Main stories from 3 November 1997 Adelaidean

Monday, 3 November 1997

Green tea - a natural weapon against cholesterol?

Green tea has already been linked with beneficial effects such as a reduction in the risk of cancer. Now a new Adelaide study is examining how green tea could help people cut their cholesterol levels. Currently pharmaceuticals are the main agents used to lower people's blood cholesterol levels, in conjunction with a low-fat, low-cholesterol diet. But studies in Asia have shown that people can significantly decrease harmful cholesterol levels, and improve their chances of preventing heart disease, if they drink 5-10 cups of green tea every day.

Christina Bursill, a PhD student with the University of Adelaide's Department of Physiology (who is based at the CSIRO's Division of Human Nutrition under the supervision of Dr Paul Roach) is conducting her own examination of the benefits of green tea. For her honours work she found that extracts of the tea enable the so-called "bad" form of cholesterol, LDL, to be more actively removed from the blood. LDL, which is linked with heart disease, is taken out of the blood by receptor molecules on the outside of nearby cells. Once the cholesterol-containing particles bind with the LDL receptors, they can enter cells where they are broken down and the cholesterol used. Ms Bursill's research showed that antioxidants contained in green tea cause the acitvity of the LDL receptors in human liver cells to increase, thereby allowing a greater uptake of cholesterol from the blood into the cells.

"Cholesterol is essential for the integrity and development of all mammalian cells and is the raw material used in the synthesis of steroid hormones," Ms Bursill says. "But the very property that makes it useful, mainly insolubility in water, also makes it potentially lethal." If cholesterol collects within the wall of an artery, it can't be readily mobilised and its presence eventually leads to the development of masses which partially obstruct the passage of blood vessels. For cholesterol to be transported safely in the blood, its concentration must be kept low.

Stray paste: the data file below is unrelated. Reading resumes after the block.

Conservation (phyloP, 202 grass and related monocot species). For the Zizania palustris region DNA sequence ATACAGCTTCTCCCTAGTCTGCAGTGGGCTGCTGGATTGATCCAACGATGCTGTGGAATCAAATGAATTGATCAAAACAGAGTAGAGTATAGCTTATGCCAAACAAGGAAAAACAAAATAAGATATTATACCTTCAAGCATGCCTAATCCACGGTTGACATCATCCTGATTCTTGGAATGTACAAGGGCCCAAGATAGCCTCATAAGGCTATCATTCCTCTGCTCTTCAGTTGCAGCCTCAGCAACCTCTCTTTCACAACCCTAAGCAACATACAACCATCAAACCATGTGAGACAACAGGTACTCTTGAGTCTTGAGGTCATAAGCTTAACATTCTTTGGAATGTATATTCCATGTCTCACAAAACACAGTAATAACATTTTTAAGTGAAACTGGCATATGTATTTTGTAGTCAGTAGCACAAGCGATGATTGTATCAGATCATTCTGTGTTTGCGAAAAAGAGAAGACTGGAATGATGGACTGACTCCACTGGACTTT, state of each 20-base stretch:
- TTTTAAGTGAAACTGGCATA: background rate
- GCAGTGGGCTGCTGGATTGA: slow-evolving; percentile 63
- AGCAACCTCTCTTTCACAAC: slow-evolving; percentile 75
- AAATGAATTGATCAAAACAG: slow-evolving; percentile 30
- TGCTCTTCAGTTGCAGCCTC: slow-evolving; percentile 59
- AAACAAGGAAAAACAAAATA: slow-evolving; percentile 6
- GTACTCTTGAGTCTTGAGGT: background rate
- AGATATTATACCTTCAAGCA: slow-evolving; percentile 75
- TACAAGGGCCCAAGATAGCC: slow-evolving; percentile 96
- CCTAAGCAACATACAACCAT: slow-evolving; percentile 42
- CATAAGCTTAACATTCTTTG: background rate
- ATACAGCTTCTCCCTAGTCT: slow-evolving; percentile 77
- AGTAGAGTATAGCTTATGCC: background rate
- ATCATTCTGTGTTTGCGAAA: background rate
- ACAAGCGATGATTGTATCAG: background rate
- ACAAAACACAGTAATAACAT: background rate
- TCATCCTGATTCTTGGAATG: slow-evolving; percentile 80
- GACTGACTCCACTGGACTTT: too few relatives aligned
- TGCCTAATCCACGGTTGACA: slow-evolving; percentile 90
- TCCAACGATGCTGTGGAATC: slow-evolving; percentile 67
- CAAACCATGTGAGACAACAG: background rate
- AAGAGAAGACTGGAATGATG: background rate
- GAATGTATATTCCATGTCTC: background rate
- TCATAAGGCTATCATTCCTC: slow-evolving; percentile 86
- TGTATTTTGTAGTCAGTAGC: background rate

Ms Bursill's current research efforts are mostly concerned with finding out which constituents in green tea are responsible for lowering cholesterol and how they work. Australians aren't in the habit of drinking green tea, but considering that coronary heart disease kills 150 Australians every 24 hours, Ms Bursill believes it might be worthwhile if people started including green tea in their daily beverage consumption.


Contact Details

Dr Paul Roach
The University of Adelaide
Business: +61 8 8313 8821

Ms Robyn Mills
Media and Communications Officer
The University of Adelaide
Business: +61 8 8313 6341
Mobile: +61 410 689 084

Mr David Ellis
Deputy Director, Media and Corporate Relations
External Relations
The University of Adelaide
Business: +61 8 8313 5414
Mobile: +61 (0)421 612 762